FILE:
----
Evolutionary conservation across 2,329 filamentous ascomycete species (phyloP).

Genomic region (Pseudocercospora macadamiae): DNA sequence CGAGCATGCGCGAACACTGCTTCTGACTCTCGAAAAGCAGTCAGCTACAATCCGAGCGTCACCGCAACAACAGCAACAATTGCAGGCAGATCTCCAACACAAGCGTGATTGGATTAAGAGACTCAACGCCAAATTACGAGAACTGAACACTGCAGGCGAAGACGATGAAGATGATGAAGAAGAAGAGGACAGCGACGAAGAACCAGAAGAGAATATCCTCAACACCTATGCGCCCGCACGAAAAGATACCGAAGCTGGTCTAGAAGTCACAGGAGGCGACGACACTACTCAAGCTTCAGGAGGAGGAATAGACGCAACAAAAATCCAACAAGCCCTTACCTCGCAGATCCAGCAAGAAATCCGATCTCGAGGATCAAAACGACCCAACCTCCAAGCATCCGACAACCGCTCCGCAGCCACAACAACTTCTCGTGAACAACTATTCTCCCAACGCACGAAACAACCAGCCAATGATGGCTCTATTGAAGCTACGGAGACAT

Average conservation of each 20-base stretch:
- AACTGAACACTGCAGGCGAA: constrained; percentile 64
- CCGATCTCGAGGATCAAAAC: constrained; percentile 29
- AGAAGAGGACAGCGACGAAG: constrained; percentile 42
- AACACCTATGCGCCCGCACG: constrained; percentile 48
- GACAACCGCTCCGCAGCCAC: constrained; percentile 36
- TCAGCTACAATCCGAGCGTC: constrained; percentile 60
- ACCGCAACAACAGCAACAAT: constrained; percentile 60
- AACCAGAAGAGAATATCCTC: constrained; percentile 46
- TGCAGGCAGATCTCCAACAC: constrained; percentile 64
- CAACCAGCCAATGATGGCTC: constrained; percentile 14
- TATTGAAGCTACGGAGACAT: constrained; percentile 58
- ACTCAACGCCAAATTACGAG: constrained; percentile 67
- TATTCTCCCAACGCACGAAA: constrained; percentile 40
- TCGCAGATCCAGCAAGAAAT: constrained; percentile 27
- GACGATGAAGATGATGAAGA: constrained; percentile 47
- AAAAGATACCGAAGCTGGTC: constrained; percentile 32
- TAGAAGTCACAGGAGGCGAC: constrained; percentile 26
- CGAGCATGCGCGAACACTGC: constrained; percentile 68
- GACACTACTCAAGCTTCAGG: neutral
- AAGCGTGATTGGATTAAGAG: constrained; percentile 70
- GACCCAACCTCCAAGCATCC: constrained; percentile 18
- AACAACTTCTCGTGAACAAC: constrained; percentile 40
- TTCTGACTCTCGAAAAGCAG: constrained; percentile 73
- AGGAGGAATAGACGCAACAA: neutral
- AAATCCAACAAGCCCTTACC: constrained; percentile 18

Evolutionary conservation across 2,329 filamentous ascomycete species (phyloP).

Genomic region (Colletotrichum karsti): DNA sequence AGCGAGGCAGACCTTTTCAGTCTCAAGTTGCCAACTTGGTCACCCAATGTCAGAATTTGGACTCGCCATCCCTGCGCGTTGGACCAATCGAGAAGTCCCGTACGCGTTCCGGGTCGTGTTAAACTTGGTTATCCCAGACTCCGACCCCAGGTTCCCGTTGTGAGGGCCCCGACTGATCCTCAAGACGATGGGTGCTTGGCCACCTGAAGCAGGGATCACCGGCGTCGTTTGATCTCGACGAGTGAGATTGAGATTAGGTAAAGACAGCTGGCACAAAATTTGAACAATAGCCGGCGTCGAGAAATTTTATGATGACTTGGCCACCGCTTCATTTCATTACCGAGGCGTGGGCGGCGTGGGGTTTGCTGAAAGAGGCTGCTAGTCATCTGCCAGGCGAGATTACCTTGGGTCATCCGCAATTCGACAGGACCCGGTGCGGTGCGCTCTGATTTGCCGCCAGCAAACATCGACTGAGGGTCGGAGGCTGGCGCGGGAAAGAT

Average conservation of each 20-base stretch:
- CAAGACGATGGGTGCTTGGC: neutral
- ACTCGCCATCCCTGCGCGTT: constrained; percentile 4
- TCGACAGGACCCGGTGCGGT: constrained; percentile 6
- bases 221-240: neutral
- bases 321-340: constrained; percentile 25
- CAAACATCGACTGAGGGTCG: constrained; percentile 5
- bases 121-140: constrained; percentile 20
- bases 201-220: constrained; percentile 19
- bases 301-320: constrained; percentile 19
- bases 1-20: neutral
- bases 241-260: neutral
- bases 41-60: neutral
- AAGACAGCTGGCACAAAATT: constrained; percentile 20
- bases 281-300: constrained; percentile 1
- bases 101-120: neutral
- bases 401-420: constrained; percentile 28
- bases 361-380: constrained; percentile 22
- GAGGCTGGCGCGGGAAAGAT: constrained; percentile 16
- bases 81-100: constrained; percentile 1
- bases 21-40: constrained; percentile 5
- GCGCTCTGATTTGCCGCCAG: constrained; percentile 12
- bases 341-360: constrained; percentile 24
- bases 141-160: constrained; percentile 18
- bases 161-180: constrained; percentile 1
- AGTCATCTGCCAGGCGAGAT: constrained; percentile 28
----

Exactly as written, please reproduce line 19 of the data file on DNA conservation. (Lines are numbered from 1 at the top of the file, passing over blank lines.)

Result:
- AAAAGATACCGAAGCTGGTC: constrained; percentile 32